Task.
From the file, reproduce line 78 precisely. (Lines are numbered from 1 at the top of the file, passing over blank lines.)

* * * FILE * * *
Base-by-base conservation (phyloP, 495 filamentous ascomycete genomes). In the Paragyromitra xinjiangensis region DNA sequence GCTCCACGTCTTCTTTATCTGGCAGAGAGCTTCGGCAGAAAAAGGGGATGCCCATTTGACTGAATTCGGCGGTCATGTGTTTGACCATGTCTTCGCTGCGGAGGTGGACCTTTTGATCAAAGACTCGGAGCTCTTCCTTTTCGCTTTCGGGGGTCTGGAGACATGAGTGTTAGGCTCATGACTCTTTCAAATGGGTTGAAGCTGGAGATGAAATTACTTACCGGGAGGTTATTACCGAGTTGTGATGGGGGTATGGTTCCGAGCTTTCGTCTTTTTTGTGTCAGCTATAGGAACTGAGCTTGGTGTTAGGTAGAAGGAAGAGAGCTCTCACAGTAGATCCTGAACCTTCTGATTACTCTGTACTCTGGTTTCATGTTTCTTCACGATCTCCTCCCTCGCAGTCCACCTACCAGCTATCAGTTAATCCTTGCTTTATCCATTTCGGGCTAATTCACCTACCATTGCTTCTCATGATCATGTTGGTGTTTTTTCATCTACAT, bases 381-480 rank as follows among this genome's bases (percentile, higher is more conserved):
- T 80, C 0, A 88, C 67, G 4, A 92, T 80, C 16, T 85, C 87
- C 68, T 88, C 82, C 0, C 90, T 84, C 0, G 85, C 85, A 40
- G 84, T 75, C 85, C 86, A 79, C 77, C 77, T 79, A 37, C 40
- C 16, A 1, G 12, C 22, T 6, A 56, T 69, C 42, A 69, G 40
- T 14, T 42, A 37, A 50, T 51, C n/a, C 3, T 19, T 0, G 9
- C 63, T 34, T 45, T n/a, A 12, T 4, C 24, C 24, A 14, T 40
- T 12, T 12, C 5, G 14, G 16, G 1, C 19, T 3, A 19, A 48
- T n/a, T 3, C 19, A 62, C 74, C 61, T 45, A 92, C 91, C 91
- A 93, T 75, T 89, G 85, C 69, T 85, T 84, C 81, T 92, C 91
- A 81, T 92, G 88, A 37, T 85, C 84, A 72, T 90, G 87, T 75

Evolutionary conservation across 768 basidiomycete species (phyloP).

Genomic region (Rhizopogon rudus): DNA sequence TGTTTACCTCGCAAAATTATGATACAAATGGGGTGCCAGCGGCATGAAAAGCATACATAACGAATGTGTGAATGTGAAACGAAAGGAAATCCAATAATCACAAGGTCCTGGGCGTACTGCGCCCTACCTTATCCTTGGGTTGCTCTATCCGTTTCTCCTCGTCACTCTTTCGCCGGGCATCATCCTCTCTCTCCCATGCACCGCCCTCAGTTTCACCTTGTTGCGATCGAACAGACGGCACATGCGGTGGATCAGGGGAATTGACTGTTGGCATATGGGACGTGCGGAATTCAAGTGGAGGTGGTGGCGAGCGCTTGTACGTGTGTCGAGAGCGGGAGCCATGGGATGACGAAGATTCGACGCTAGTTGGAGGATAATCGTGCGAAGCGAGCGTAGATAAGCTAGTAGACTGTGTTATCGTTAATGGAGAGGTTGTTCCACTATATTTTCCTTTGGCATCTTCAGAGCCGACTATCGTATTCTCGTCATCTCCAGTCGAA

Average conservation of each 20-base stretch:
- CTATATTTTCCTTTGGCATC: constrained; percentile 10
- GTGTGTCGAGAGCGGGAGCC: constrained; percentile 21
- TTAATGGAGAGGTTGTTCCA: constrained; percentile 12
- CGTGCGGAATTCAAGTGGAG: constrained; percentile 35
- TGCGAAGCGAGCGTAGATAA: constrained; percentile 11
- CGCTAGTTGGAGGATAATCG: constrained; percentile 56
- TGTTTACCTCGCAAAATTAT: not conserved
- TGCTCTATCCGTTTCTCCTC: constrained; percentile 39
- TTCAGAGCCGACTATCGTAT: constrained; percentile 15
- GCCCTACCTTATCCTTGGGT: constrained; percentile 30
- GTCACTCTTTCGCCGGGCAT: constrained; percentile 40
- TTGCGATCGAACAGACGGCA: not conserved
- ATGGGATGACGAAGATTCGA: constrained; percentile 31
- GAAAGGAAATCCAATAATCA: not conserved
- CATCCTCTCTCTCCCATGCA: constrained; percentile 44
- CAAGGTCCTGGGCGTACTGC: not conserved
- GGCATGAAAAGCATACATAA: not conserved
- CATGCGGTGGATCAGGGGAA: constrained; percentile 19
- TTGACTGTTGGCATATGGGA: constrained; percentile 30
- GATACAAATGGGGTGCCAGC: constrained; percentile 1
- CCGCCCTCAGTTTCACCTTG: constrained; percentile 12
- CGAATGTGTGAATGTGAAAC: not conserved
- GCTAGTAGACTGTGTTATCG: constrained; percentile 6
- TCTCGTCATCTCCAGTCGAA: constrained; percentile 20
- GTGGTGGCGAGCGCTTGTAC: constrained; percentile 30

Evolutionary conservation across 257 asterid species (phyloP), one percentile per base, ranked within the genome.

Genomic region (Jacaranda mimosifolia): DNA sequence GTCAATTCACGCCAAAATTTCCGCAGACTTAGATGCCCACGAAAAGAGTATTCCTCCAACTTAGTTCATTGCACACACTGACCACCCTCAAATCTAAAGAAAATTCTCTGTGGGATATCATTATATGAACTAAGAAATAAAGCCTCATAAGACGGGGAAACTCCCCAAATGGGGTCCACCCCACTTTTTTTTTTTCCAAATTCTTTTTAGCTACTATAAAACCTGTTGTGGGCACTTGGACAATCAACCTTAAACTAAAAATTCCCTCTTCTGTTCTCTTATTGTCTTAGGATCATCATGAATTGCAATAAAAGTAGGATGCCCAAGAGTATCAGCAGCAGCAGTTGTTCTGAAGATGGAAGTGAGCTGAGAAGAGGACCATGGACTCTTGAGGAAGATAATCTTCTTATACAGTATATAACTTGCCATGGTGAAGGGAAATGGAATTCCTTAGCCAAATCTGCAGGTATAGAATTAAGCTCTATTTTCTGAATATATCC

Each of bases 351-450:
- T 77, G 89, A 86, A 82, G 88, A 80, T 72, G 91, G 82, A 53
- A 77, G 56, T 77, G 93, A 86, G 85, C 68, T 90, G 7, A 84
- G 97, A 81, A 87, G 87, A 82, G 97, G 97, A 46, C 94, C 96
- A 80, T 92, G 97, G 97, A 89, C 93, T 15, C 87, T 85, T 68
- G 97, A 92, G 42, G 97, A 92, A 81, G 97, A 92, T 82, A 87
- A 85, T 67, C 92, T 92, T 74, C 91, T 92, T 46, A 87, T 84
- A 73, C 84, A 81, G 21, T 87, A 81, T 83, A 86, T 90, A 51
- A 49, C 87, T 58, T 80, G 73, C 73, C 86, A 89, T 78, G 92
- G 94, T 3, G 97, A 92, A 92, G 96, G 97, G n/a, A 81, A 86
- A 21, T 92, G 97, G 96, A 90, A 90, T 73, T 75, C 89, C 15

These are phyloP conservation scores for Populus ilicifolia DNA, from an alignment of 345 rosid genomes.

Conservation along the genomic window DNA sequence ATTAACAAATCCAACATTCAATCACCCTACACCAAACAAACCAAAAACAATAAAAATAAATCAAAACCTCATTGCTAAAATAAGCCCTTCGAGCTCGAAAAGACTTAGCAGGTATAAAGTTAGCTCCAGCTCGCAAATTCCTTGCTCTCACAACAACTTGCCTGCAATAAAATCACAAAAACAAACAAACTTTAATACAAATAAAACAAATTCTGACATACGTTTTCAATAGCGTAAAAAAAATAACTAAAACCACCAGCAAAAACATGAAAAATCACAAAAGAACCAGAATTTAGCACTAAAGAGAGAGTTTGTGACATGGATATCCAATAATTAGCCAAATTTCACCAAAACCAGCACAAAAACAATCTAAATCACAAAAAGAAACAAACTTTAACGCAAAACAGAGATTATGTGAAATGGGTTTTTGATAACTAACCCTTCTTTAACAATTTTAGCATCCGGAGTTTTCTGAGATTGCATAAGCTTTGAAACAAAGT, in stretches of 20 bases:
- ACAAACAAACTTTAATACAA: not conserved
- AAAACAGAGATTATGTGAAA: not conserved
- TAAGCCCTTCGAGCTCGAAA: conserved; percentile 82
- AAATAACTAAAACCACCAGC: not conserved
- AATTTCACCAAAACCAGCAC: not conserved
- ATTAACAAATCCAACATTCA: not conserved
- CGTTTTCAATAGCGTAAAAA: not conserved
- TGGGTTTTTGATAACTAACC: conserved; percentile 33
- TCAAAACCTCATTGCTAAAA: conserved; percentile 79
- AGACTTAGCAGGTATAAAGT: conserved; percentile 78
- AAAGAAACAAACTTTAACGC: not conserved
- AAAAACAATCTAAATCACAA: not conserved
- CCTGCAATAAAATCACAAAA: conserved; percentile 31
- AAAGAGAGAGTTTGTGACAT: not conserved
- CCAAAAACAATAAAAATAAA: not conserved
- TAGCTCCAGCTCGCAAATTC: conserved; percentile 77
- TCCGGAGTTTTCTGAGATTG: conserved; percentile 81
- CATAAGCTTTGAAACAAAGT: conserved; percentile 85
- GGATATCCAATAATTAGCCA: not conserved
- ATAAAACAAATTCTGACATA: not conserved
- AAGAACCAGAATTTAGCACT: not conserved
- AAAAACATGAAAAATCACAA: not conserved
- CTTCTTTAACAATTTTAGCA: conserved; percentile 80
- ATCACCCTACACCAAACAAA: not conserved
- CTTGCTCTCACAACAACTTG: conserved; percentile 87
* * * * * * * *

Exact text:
- ATCACCCTACACCAAACAAA: not conserved